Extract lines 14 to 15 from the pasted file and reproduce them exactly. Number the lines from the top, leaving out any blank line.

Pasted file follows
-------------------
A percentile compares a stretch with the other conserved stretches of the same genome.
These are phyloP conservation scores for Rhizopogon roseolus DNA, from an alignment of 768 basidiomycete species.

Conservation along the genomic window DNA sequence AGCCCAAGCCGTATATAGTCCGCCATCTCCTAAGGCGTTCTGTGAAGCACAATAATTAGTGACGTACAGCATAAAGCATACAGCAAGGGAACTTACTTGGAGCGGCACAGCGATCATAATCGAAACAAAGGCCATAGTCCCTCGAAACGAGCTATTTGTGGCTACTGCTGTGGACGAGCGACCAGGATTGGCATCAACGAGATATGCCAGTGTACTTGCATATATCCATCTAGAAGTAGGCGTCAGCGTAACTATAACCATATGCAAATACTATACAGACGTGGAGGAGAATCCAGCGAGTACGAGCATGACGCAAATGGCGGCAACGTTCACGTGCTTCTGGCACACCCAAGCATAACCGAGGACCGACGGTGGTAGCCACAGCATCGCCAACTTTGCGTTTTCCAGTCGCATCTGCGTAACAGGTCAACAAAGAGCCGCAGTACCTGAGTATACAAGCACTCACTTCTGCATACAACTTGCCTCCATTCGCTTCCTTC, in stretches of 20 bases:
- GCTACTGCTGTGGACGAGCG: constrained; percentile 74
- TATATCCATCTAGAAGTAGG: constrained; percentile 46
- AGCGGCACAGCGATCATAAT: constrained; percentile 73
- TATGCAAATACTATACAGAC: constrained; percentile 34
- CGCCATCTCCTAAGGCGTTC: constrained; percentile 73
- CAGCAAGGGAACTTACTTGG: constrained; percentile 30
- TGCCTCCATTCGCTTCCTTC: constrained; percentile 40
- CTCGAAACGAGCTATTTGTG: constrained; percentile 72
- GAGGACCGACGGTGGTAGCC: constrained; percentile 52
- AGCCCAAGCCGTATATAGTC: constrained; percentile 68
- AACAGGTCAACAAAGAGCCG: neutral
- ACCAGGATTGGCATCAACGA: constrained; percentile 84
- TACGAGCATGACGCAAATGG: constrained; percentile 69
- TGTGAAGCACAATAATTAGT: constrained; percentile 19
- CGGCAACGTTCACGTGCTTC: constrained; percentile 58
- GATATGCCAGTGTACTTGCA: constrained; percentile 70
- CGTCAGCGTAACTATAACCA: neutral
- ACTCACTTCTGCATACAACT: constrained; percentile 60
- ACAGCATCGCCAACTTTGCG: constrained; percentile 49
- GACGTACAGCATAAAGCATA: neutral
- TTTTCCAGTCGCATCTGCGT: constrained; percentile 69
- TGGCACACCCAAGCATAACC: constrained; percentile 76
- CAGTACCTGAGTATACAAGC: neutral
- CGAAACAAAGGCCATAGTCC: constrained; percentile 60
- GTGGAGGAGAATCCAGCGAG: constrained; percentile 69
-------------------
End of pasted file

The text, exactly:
- AACAGGTCAACAAAGAGCCG: neutral
- ACCAGGATTGGCATCAACGA: constrained; percentile 84